A good analogy to use here is of streams versus ponds. A pond is manageable, but predictable. A stream is different every time you step in it, but you can miss things.

As an editor you are in the business of variety: you need to be exposed to a range of different pieces of information, and cannot afford to be caught out. A good strategy for managing your information feeds then, is to follow a wide variety of sources, but to add filters to ensure you don’t miss all the best stuff.

If you are using an RSS reader one way to do this is to have specific folders for your ‘must-read’ feeds. Andrew Dubber, a music industries academic and author of the New Music Strategies blog, recommends choosing 10 subjects in your area, and choosing five ‘must-read’ feeds for each, for example.

For email newsletters and other email updates you can adopt a similar strategy: must-reads go into your Inbox; others are filtered into subfolders to be read if you have time.

To create a folder in Google Reader, add a new feed (or select an existing one) and under the heading click on Feed Settings… – then scroll to the bottom and click on New Folder… – this will also add the feed to that folder.

If you are following hundreds or thousands of people on Twitter, use Twitter lists to split them into manageable channels: ‘People I know’; ‘journalism’; ‘industry’; and so on. To add someone to a list on Twitter, visit their profile page and click on the list button, which will be around the same area as the ‘Follow’ button.

You can also use websites such as Paper.li to send you a daily email ‘newspaper’ of the most popular links shared by a particular list of friends every day, so you don’t miss out on the most interesting stories.

Social bookmarking: creating an archive and publishing at the same time

Social bookmarking tools like Delicious, Digg and Diigo can also be useful in managing web-based resources that you don’t have time to read or think might come in useful later. Bookmarking them essentially ‘files’ each webpage so you can access them quickly when you need them (you do this by giving each page a series of relevant tags, e.g. ‘dieting’, ‘research’, ‘UK’, ‘Jane Jones’).

They also include a raft of other useful features, such as RSS feeds (allowing you to automatically publish selected items to a website, blog, or Twitter or Facebook account), and the ability to see who else has bookmarked the same pages (and what else they have bookmarked, which is likely to be relevant to your interests).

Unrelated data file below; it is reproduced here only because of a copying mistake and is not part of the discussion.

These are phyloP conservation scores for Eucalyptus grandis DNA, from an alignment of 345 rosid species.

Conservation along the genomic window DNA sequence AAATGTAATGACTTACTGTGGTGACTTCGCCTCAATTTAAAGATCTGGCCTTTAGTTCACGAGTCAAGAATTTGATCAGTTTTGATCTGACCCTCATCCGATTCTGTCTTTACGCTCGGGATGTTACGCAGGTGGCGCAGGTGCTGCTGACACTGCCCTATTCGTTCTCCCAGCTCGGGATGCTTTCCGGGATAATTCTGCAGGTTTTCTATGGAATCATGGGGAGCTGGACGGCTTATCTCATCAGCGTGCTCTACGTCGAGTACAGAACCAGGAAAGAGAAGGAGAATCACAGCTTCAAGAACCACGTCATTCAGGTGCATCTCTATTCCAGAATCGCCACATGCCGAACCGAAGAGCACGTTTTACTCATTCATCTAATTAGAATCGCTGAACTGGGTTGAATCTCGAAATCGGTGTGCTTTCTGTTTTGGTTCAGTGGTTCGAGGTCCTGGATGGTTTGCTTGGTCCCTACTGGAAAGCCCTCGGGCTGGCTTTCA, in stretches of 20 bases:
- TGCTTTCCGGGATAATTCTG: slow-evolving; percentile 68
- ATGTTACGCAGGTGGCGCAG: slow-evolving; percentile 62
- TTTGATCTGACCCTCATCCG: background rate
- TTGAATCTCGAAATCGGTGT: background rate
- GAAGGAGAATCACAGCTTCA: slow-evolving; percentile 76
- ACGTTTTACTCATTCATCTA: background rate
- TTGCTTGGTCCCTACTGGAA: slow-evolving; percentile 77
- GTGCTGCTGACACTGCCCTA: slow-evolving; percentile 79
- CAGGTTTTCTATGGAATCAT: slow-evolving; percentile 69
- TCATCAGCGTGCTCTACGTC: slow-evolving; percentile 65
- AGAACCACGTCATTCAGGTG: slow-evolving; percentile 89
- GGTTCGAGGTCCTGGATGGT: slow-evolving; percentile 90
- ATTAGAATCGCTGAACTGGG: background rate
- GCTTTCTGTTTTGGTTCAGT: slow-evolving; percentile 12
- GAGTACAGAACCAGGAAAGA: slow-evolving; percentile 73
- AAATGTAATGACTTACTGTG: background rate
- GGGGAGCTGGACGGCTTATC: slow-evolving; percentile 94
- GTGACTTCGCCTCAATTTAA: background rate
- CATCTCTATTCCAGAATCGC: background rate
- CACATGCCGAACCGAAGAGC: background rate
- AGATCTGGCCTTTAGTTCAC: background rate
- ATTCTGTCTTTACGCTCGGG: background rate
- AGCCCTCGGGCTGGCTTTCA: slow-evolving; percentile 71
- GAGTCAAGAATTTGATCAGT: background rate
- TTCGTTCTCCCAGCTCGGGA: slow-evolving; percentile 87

Check the site’s Help or FAQ pages to find out how to use them effectively. Typically this will involve adding a button to your browser’s Links bar (under the web address box) by dragging a link (called ‘Bookmark on Delicious’ or similar) from the relevant page of the site (look for ‘bookmarklets’).

Then, whenever you come across a page you want to bookmark, click on that button. A new window will appear with the name and address of the webpage, and space for you to add comments (a typical tactic is to paste a key quote from the page here), and tags.

Useful things to add as tags include anything that will help you find this later, such as any organisations, locations or people that are mentioned, the author or publisher, and what sort of information is included, such as ‘report’, ‘statistics’, ‘research’, ‘casestudy’ and so on.

If installing a button on your browser is too complicated or impractical many of these services also allow you to bookmark a page by sending the URL to a specific email address. Alternatively, you can just copy the URL and log on to the bookmarking site to bookmark it.

Some bookmarking services double up as blogging sites: Tumblr and Stumbleupon are just two. The process is the same as described above, but these services are more intuitively connected with other services such as Twitter and Facebook, so that bookmarked pages are also automatically published on those services too. With one click your research not only forms a useful archive but also becomes an act of publishing and distribution.

Every so often you might want to have a clear out: try diverting mailings and feeds to a folder for a week without looking at them. After seven days, ask which ones, if any, you have missed. You might benefit from unsubscribing and cutting down some information clutter. In general, it may be useful to have background information, but it all occupies your time. Treat such things as you would anything sent to you on paper. If you need it, and it is likely to be difficult to find again, file it or bookmark it. If not, bin it. After a while, you’ll find it gets easier.

Do you have any other techniques for dealing with information overload?